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Re: Issue 13 (was Re: Issues for Monday Call)

From: Roy T. Fielding <fielding@gbiv.com>
Date: Mon, 24 Apr 2017 13:15:03 -0700
Cc: "public-tracking@w3.org (public-tracking@w3.org) (public-tracking@w3.org)" <public-tracking@w3.org>
Message-Id: <CC3D29F1-ED74-44E0-8D55-B298A8205BDB@gbiv.com>
To: "Aleecia M. McDonald" <aleecia@aleecia.com>
> On Apr 24, 2017, at 10:43 AM, Aleecia M. McDonald <aleecia@aleecia.com> wrote:
> 
> I was in the queue but we timed out, so a few follow up points:
> 
> 1. Just for historic accuracy / trivia, DNT was not always from the beginning to omit first parties. Check the original issue tracker or the early days of the mailing list to find hot debates as to what level of responsibility first parties ought to have. But we are not constitutional scholars so it is moot either way, yes? :-) It just seemed unfair to beat up on Walter when he wasn’t even wrong...

I agree, and (in TPE) the DNT signal is about tracking (collecting or
using data across multiple distinct contexts) whether or not the service
being used is a first party.  Hence, it matches how first party sites
like Pinterest and a few others have been interpreting the DNT signal
even without a standard.

> 2. If I understood Shane’s use case correctly today, the flow would be something like this:
> 	User Alice agrees to a site-wide exception for yahoo.com, including flickr.com and other parties that Yahoo lists as related first parties. Yahoo’s third parties are imported by reference — Yahoo adds a URL to a list maintained by an ad network. Alice’s consent covers all of the ad network’s partners.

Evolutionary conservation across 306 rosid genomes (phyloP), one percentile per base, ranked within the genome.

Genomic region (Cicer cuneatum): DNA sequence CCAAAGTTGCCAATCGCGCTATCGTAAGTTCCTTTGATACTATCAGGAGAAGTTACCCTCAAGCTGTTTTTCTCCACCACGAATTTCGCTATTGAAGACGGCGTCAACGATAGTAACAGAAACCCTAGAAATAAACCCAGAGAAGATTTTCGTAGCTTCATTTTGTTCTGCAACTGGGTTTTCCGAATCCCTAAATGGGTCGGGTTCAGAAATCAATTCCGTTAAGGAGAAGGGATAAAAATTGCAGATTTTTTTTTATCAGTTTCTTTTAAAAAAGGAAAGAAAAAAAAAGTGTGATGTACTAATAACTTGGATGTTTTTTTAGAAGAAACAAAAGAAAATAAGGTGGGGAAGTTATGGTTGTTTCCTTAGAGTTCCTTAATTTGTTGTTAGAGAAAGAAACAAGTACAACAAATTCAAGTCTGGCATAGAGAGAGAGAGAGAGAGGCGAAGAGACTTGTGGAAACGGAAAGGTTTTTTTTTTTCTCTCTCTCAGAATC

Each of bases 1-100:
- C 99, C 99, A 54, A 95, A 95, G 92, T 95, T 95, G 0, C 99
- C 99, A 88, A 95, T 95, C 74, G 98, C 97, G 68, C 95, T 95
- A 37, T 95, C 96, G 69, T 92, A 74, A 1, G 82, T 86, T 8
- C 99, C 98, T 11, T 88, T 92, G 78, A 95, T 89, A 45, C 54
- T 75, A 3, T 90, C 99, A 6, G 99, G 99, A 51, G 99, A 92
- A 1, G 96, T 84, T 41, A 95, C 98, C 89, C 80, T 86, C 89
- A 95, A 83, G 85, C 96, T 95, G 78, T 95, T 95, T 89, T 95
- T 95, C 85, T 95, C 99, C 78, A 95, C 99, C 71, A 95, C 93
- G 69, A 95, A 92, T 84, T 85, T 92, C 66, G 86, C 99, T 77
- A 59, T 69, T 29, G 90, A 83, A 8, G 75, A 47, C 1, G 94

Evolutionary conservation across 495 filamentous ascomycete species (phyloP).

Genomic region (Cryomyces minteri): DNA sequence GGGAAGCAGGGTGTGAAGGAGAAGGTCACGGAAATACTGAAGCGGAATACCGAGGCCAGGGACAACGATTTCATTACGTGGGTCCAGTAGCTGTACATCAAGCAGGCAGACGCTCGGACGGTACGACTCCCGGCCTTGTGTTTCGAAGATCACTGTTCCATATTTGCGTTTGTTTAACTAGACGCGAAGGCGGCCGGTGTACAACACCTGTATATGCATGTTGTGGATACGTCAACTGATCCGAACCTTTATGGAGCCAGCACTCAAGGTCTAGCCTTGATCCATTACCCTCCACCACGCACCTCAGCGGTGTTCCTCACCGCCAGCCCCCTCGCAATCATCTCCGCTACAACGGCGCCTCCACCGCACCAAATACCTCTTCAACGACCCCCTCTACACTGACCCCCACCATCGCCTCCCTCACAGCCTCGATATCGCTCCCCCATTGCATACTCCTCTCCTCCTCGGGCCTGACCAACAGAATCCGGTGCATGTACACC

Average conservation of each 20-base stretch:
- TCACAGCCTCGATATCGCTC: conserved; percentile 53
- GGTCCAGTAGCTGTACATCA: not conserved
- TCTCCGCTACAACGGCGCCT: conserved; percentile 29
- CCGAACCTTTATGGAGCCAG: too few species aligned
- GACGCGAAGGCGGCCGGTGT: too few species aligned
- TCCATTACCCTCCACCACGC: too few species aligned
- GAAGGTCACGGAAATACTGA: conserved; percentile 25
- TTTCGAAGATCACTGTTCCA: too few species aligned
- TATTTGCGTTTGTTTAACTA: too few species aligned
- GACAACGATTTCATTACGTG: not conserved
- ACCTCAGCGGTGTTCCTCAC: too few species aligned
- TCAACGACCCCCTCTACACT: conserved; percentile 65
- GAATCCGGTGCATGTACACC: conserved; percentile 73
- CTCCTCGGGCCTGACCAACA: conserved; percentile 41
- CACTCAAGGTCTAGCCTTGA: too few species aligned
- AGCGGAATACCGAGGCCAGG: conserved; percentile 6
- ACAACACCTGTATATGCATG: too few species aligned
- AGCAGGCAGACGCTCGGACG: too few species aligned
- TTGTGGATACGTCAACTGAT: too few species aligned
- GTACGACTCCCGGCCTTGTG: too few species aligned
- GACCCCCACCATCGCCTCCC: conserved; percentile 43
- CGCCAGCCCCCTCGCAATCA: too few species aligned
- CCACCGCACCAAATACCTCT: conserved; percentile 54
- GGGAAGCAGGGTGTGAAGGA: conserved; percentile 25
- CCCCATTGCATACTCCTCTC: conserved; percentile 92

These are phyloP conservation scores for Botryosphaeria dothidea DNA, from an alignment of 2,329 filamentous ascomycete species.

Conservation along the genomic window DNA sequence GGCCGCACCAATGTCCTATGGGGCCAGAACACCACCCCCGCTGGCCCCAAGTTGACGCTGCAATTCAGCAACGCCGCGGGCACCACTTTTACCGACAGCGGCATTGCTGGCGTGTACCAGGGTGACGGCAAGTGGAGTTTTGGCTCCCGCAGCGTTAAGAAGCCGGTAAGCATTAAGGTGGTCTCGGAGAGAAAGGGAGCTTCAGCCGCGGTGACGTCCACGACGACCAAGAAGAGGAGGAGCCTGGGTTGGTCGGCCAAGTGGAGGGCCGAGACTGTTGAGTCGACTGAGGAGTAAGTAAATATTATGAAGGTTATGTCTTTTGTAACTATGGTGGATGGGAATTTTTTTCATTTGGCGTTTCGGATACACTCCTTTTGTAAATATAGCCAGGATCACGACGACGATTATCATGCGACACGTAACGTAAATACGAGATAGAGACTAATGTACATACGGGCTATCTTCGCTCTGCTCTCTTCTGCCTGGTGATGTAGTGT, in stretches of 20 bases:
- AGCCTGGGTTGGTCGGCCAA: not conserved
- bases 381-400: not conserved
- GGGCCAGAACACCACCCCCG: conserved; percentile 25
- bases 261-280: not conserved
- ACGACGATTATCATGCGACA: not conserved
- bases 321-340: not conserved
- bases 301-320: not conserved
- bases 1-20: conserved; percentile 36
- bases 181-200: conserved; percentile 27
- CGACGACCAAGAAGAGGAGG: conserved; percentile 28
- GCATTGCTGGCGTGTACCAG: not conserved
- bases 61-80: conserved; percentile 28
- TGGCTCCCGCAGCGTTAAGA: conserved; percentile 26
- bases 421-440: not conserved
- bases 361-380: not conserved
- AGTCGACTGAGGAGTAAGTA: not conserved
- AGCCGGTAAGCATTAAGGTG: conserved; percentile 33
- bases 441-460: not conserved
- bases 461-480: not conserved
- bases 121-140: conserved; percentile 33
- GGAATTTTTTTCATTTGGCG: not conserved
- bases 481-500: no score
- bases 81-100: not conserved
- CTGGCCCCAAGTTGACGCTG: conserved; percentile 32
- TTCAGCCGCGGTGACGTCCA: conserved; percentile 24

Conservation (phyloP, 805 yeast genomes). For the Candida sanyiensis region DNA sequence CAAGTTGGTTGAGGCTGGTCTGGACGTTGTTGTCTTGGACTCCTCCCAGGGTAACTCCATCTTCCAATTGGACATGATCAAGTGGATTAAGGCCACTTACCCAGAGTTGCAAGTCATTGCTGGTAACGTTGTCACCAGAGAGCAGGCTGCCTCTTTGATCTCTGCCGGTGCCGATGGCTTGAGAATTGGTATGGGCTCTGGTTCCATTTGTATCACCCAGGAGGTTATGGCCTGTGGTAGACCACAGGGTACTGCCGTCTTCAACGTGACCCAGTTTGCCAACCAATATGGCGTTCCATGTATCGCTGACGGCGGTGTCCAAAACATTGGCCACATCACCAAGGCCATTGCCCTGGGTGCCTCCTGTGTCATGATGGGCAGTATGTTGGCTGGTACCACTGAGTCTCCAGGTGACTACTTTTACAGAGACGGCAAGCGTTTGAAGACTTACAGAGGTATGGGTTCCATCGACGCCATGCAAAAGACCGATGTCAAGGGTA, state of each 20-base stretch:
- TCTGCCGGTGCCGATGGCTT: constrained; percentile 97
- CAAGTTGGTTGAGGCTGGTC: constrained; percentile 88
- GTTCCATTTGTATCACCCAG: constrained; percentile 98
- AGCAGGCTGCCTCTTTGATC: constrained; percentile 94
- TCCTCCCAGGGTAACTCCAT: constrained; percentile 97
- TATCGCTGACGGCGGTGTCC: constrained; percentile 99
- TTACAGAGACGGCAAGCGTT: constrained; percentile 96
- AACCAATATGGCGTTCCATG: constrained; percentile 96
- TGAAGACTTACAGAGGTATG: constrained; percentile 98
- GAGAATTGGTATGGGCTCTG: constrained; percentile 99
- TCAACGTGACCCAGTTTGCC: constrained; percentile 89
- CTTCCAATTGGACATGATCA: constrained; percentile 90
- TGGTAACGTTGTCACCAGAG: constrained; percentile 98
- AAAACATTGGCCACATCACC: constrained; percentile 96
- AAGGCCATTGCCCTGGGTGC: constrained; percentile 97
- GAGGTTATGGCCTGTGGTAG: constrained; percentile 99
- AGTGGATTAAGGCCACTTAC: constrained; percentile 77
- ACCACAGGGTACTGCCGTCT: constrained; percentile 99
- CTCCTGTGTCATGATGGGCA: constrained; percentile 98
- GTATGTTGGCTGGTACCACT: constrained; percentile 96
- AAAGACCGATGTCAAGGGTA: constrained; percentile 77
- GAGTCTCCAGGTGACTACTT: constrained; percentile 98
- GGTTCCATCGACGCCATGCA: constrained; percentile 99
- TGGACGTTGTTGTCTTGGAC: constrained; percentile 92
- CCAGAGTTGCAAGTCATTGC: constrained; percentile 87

> 
> 	User Bob comes along a week later, and the ad network’s partners have changed. Bob also consents, but he consents to a different list of partners, as he would know if he found Yahoo’s list of third parties which includes the ad network’s list of current partners.
> 
> 	Here’s my question. When Alice visits right after Bob, with the new ad network’s partners, does her prior consent omit the newly added partners? Or does Yahoo believe she has consented to all ad network partners that ever could be, even into the future?
> 
> (Basically, I’m asking about caching and wildcard consent.)
> 
> Thanks for any clarifications here. 
> 
> 	Aleecia
> 

Well, I'd say that Alice's consent applies to whatever Alice (when
properly informed) has consented.

If the page asked for consent for partners X and Z as linked to by Y! for
some reasonable length of time, then the only consent Alice has given is
for Y! -> X and Y! -> Z for the duration of time described.

If, however, the page asked Alice's consent for all links Y! -> B wherein
B is a certified member of Bob's Big Brother network and subject to a specific
edition of policies as published by BBB, and Alice gave that consent, then
why should Alice care whether the partners change, so long as they remain
within the scope of consent?  Keep in mind that it is the site having or
using the data (not the user and not the browser) which is responsible
for ensuring the data use/storage remains within the scope of consent.

I know some folks have argued that users cannot consent when they don't
know the legal identity of the business to which the information has been
provided.  I don't believe there is any rational basis for that opinion,
given how everyday users provide their own identity on every non-cash
purchase in the realm of retail and restaurant sales to whatever salesperson
they encounter, and rarely have any idea who employs the salesperson,
who owns that establishment, and to what extent legal entities might
be intertwined across multiple establishments.  I prefer to think that
their consent is limited to purpose, limited to some extent by industry
things like PCI credit card compliance, and limited overall by laws and
regulations.  Not by the user's ability to remember who owns what.

Cheers,

...Roy
Received on Monday, 24 April 2017 20:15:33 UTC

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